EG: 14 Debenhams stores remain empty in Scotland as high streets struggle to fill the void
As this month marks the two-year anniversary since department store Debenhams announced its final store closures, recent data from EG has revealed that more than half of its former stores remain vacant with 14 still yet to be filled in Scotland alone.
The historic UK retailer announced the final closure of its 124 stores in May 2021, shutting the door on more than 200 years of trade on UK high streets.
While some former stores have been taken over by other retailers, and plans are in place for the conversion of other stores into studio apartments, luxury hotels and even a university campus, many have no future development plans.
Sharing his thoughts on why high streets are struggling to fill the void, Jonathan Tomlinson, head of research at data provider EG, believes the significant square footage is presenting a challenge for future tenants.
Mr Tomlinson said: “At its height, Debenhams operated 150 stores, but the impact of COVID-19 lockdowns dealt the retailer a hammering blow. Boohoo acquired Debenhams in 2021, but the fast fashion chain had no use for its brick-and-mortar outlets, trading the brand as a solely online store.
“Former Debenhams stores across the country are in the process of being repurposed following the company’s collapse, with a particular interest from the retail market. Of those premises that are already occupied, 27 have been taken over by the likes of M&S and The Range.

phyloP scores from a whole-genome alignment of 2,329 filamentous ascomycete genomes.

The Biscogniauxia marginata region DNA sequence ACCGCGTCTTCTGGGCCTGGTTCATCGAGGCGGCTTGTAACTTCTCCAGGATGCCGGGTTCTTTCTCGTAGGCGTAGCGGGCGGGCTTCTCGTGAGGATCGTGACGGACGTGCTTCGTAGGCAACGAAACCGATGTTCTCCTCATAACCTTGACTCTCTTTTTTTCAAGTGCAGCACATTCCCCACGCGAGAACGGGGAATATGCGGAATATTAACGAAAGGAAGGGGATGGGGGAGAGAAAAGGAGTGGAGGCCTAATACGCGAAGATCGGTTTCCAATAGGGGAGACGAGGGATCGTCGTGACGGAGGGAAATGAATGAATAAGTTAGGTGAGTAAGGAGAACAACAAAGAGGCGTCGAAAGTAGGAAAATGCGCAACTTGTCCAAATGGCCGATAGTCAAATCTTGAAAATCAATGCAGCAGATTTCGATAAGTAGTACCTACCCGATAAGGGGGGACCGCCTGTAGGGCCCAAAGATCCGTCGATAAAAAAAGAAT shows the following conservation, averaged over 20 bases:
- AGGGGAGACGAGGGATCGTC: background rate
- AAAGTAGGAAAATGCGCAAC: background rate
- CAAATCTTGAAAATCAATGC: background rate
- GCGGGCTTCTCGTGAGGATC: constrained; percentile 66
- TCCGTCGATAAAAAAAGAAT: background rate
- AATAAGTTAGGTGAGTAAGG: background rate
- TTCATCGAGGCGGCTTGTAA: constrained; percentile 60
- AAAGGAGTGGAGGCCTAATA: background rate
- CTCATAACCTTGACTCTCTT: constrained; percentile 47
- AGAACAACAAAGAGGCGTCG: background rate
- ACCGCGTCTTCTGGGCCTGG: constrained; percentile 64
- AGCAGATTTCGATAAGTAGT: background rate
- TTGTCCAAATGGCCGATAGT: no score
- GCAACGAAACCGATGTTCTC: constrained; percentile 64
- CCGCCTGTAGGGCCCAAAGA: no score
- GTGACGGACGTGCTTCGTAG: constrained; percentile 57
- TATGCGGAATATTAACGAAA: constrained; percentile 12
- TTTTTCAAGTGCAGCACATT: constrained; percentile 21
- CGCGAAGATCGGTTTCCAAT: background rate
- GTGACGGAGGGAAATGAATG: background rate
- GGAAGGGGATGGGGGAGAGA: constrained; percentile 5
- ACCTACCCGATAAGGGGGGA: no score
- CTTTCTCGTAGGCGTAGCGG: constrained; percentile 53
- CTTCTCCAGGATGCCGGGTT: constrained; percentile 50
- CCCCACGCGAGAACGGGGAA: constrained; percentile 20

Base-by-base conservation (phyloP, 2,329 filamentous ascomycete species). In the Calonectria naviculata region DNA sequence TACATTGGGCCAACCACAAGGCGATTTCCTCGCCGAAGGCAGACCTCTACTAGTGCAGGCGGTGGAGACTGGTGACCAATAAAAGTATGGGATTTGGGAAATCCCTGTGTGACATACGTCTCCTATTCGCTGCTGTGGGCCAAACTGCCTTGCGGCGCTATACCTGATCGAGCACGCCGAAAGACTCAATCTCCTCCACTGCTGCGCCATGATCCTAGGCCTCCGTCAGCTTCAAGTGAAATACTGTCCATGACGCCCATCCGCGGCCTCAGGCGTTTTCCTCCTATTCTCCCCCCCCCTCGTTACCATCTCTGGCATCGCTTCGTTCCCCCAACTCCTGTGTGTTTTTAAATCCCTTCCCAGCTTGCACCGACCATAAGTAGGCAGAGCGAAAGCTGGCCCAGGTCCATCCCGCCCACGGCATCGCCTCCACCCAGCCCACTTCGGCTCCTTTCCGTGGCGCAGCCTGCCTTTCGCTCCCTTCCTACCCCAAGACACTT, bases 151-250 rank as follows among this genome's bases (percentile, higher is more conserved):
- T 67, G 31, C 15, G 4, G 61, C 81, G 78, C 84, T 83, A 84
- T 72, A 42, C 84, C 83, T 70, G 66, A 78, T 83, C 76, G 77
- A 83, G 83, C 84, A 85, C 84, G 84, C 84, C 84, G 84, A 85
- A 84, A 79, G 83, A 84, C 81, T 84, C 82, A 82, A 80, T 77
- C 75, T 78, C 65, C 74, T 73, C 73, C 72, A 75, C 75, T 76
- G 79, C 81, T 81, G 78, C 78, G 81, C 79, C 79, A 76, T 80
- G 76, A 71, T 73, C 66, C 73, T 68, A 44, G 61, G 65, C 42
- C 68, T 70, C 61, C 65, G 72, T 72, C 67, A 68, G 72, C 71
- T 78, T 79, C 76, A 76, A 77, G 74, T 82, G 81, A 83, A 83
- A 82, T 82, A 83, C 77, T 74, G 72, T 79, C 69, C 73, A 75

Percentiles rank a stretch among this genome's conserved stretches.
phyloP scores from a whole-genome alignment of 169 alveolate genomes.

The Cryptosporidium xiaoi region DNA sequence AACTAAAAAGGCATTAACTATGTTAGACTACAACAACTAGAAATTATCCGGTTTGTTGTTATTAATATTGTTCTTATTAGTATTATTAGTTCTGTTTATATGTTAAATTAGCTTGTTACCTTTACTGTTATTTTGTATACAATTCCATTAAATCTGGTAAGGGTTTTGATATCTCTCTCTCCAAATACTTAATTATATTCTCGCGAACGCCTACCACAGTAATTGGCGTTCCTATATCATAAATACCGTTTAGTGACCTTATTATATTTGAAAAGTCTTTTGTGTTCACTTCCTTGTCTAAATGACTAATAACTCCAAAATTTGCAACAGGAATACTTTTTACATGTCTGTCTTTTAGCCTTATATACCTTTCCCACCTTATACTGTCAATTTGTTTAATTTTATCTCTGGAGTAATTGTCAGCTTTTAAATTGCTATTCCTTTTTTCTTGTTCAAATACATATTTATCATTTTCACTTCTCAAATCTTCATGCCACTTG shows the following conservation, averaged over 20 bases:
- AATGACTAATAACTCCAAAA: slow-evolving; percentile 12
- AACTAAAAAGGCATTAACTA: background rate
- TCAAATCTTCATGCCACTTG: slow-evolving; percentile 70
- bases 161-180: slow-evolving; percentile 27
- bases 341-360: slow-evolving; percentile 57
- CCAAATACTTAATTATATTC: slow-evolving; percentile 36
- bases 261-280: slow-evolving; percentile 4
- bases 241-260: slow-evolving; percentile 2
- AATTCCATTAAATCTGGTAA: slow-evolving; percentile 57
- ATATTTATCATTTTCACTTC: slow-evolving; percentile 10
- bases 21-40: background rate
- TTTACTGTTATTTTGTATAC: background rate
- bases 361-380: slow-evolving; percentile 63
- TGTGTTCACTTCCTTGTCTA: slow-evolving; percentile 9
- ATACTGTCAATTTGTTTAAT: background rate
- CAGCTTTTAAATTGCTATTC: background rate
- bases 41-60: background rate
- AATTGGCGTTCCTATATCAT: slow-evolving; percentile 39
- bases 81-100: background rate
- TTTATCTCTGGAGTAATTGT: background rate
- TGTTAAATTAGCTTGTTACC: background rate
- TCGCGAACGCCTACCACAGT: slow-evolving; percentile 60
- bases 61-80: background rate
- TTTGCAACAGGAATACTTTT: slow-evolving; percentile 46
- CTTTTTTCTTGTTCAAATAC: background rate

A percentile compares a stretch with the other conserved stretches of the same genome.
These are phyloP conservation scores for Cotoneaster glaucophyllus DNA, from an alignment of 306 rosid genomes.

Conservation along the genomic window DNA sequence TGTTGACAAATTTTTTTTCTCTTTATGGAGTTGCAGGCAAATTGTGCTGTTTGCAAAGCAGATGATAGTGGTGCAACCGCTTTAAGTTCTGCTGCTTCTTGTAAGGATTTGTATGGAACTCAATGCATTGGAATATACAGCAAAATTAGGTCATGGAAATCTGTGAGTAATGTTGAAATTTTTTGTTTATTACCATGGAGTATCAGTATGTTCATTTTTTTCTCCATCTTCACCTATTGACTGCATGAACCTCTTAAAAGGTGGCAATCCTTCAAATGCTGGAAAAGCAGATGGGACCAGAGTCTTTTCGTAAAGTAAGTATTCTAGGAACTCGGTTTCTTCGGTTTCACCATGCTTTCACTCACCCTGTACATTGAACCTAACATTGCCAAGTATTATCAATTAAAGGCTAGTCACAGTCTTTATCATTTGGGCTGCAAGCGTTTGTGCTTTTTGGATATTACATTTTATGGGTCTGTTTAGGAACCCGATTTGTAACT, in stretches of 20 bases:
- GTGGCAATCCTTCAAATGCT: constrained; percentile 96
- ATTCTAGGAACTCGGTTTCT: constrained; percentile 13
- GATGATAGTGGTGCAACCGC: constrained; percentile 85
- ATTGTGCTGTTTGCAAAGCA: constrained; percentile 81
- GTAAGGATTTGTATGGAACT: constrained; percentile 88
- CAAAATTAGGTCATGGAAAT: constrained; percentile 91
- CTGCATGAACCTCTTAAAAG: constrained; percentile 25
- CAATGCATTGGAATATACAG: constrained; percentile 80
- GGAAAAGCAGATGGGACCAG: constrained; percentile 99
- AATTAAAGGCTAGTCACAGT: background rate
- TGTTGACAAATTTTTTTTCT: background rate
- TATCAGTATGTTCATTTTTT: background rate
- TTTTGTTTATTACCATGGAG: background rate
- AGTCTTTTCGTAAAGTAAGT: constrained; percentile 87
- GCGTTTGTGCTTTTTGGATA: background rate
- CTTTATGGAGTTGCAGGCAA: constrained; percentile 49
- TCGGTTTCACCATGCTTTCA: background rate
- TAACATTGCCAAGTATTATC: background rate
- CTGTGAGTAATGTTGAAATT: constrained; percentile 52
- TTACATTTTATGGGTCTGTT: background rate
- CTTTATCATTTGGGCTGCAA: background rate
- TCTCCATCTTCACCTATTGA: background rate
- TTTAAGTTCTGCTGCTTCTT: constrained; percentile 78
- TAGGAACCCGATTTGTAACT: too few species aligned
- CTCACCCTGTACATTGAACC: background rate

“The leisure sector has also pounced on the opportunity, with Gravity opening its first Active Entertainment Venue in a former Debenhams store in Wandsworth in August 2022, with similar plans approved for the former store at Liverpool ONE.
“Across the UK, Debenhams was an anchor store with significant square footage, which now presents a cost challenge for potential tenants. While the majority of stores are likely to see retail or leisure use, we are also seeing plans for mixed development, including retail and residential, as single occupiers struggle to justify rent on premises of that size.
“We’ve seen applications approved for the conversion of former stores into studio apartments, luxury hotels and even a university campus, with work underway at the former site in Gloucester to build a new £60m campus.
“However, now two years on since the doors closed, many Debenhams stores still remain vacant with no development plans in place.”